Danny knows what Ash really wants is him, and he’s prepared to sacrifice himself in order to save the ones he loves. But to do this, he’ll have to meet his sister where she now resides—and hope that this time, he can keep her there forever.

Sounds good, right? And I’ve read a few reviews that say it’s a good read. So The Damned is definitely up next. Along with Good Omens and A Dark and Twisted Tide, both of which I’ve started.

What have you been reading recently?

Colouring books for adults? I’m in!

The other day I read this article in The Guardian about how colouring books for adults were topping the Amazon bestseller list in the UK.

Secret Garden

Secret Garden by Johanna Basford

Enchanted Forest

Enchanted Forest by Johanna Basford

My first thought? How did I not know about these books?!

When I was a kid, I liked my colouring books, but I admit, I liked them more for the puzzle pages that were always tucked in here and there. I was never that enamoured of the actual colouring itself. Mostly, I think, because … crayons.

Yes. Those beautifully coloured Crayola crayons. We’ve all had a box or three when we were young, right? And the colours are just scrumptious. But colouring with them? As in, actually filling in spaces in a colouring book? I never really liked it. The crayons resisted every step of the way. The tough, cheap paper most colouring books for kids use didn’t help much, either.

Then when I got older and started drawing, I discovered the pleasures of colouring in with felt markers. And the surprising thing is, unlike the world of crayons, where professional artist’s crayon is a delight to use—smooth, gliding sweeps of colour wherever you want it—children’s felt markers are almost as nice to use as professional art markers, especially when it comes to colouring in things.

Once I discovered this, I was hooked. There was a time when I actively searched for colouring books that would actually take markers. And featured intricate designs. After looking for ages, I finally found one called SpinLights. I knew what a treasure I had right there—so much so, I bought FOUR of them.

Spinlights

Mandala

A little obsessive, I know.

As illustrator Johanna Basford says in The Guardian article about her books, ““I think it is really relaxing, to do something analogue, to unplug. And it’s creative. For many people, a blank sheet is very daunting; with a colouring book you just need to bring the colour.”

And she’s right—it is a really meditative activity, and best of all, when you’re done, you’ve got something really beautiful.

It’s actually been a while since I last sat down to do some meditative colouring. Dylan doesn’t use markers anymore—he’s like me, more fond of his drawing pencils—so we don’t have any right now. But I’ve put in an order for both of Basford’s books, and in the meantime I’m going to see about getting the biggest pack of Crayola markers I can find!

And if you’d like to give a colouring page for adults a try, check out these gorgeous colouring pages Judy Clement Wall has available for free download on her site.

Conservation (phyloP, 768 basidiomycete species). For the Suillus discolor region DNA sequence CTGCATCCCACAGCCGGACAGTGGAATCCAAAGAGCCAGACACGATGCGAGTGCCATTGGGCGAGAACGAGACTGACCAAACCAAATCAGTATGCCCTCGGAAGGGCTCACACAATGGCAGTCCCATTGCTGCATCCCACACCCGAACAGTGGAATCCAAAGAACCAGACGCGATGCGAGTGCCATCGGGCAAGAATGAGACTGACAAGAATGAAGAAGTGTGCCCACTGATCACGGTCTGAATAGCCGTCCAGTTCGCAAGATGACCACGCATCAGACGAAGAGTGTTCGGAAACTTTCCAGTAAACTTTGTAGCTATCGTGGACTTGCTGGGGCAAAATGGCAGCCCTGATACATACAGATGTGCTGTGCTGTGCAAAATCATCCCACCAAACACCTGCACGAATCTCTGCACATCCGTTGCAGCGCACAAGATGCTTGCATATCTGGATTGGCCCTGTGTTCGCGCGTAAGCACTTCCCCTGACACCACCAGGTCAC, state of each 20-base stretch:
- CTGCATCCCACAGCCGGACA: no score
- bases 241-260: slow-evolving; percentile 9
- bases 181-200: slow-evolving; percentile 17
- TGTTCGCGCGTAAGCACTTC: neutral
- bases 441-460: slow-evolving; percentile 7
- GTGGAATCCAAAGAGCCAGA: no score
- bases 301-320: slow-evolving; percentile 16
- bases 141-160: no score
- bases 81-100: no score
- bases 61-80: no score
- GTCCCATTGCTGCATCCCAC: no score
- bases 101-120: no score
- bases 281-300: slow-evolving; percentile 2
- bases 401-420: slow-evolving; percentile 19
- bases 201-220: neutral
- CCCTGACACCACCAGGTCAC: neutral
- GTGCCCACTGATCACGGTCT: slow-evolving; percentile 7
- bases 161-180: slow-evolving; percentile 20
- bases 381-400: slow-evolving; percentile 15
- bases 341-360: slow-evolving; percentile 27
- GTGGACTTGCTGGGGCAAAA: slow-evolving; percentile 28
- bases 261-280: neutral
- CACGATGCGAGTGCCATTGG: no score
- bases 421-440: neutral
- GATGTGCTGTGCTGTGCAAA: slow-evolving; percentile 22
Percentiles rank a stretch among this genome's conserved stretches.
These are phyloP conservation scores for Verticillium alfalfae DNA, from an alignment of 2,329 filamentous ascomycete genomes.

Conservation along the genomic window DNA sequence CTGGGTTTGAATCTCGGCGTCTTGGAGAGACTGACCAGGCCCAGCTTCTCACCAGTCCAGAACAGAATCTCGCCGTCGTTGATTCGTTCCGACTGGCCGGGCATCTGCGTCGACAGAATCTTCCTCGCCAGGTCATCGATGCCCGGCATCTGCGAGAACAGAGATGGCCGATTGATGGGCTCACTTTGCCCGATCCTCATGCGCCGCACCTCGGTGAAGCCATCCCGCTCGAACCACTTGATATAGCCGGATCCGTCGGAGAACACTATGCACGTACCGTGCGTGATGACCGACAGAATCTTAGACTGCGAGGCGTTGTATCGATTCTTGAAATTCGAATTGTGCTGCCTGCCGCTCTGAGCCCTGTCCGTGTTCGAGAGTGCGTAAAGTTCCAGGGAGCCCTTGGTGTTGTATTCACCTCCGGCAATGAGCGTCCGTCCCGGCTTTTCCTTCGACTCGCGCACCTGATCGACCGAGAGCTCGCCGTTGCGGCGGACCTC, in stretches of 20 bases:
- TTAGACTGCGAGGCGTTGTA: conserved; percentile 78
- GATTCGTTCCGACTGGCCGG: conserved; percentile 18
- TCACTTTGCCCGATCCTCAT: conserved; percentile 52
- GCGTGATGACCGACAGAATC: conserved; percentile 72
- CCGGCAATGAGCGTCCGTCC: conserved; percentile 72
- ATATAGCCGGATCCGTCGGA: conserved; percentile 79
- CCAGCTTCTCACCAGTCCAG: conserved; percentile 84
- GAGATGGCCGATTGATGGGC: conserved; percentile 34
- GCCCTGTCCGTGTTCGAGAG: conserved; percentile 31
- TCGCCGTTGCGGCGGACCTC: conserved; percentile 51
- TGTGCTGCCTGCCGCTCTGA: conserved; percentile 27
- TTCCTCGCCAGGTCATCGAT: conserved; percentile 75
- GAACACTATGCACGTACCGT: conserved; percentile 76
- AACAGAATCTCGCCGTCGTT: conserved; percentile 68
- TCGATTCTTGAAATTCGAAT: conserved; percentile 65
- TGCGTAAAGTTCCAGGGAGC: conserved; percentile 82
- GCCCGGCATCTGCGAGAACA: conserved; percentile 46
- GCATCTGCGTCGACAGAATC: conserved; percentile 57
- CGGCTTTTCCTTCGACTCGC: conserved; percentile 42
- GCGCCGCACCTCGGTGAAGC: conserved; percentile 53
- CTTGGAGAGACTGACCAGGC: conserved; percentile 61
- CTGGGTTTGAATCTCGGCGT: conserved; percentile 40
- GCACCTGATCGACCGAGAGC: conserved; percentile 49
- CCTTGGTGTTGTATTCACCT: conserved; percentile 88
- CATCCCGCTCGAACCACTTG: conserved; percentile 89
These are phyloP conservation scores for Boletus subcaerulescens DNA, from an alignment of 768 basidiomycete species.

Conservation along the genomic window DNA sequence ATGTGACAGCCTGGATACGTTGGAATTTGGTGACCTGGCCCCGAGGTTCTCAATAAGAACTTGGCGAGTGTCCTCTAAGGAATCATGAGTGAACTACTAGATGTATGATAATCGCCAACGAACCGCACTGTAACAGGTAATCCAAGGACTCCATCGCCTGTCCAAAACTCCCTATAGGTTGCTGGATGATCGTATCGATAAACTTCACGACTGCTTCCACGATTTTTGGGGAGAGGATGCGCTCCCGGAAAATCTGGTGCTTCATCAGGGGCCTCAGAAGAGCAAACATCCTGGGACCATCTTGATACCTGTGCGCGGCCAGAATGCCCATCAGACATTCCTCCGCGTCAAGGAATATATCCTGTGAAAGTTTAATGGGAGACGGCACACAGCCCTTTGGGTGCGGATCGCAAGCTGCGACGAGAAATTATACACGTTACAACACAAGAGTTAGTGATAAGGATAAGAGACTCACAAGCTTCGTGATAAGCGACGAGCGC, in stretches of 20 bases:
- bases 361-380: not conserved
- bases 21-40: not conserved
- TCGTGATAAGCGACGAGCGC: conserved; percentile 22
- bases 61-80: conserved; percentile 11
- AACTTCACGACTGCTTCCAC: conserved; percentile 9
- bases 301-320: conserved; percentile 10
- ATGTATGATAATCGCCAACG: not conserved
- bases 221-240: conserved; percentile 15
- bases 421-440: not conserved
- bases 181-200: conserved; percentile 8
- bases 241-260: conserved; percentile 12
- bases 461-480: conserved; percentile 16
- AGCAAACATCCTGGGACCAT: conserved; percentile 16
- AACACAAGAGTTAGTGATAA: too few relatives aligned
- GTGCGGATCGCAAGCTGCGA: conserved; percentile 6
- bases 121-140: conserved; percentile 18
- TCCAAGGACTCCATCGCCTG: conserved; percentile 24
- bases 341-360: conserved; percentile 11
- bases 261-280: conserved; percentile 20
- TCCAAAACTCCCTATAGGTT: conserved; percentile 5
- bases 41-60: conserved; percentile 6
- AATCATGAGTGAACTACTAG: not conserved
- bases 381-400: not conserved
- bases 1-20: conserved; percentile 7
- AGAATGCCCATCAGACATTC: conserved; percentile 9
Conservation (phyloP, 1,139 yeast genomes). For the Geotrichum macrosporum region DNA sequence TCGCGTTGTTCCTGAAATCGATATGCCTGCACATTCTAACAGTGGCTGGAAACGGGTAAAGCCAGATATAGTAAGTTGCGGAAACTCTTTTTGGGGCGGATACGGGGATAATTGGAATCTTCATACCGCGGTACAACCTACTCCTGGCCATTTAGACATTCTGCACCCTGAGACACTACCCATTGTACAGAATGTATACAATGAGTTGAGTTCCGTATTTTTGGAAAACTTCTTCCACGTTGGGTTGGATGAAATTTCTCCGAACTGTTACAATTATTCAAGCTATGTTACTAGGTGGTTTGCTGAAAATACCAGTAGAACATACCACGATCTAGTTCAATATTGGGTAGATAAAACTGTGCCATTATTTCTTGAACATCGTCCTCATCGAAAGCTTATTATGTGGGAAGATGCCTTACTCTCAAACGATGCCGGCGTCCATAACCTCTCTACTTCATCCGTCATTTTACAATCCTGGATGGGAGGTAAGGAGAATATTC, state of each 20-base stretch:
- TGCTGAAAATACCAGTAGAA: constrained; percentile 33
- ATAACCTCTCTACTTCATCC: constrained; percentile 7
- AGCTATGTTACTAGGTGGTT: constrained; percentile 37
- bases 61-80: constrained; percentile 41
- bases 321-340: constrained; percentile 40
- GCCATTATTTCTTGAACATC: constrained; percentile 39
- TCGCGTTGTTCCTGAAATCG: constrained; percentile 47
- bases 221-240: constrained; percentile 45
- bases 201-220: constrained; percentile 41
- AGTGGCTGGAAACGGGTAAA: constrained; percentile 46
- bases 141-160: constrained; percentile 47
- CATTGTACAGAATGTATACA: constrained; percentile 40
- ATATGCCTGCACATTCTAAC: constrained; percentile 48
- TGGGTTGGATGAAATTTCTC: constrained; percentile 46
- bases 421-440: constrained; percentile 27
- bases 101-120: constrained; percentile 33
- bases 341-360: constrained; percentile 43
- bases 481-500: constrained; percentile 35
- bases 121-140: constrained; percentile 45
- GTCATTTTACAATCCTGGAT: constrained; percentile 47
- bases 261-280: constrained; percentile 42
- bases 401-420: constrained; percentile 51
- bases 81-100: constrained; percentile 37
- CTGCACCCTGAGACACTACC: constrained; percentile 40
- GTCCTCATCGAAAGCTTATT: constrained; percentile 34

Did you colour in colouring books when you were a kid? What about now?

Pet Sematary Readalong Completed!

I finished Pet Sematary a few days ago which means Yay! I’ve completed the readalong! This was my first large-scale readalong, with hashtags on Twitter and Instagram and everything, and it was a whole lot of fun.

But probably the best part of the readalong was this little guy, a little cat-duck sent to me by Jill to be dressed in whatever gangster cat gear I wanted:

Gangstercat poses

Dylan and I had so much fun dressing this little guy up today! Dylan made the gun and the suit, while I made the hat and the tie. We used Crayola Model Magic, which worked quite well. We even googled 1940s gangster suits, hats and guns so we’d have a good idea what we were aiming for!

And now this little guy will sit in a place of honour on my desk, reminding me of the fun of joining in on the #gangstercats readalong.

gangstercat at home

And as for Pet Sematary itself? Definitely not my favourite King book. I enjoyed the first part—King writes those family with kids scenes so well, brings such life to them. And what happens to the Creed family is just gut-wrenching. But once we get to the part where we know what Louis is going to do, and we also know it’s not going to turn out well (not to mention, we’re screaming at him, “No! Don’t do it! Don’t do it!”), it started to feel (to me) more a matter of turning the pages in order to get to the end than anything else.

Compared to It, which I read back in February, Pet Sematary lacked that tightly wound tension that makes you hold your breath in anticipation … of what, you have no clue, but you know for sure it’s going to be good, whatever it is.

The ending was a nice touch, though. I liked the question it left in my mind: was Louis right? Was that really the reason why things went so terribly wrong? Was it in his power to right this one last particular wrong?

Despite the book not being my favourite King book, it was still a good read. And #gangstercats more than made up for the lack of oomph as the book neared its end.

Have you read Pet Sematary? Or seen the movie?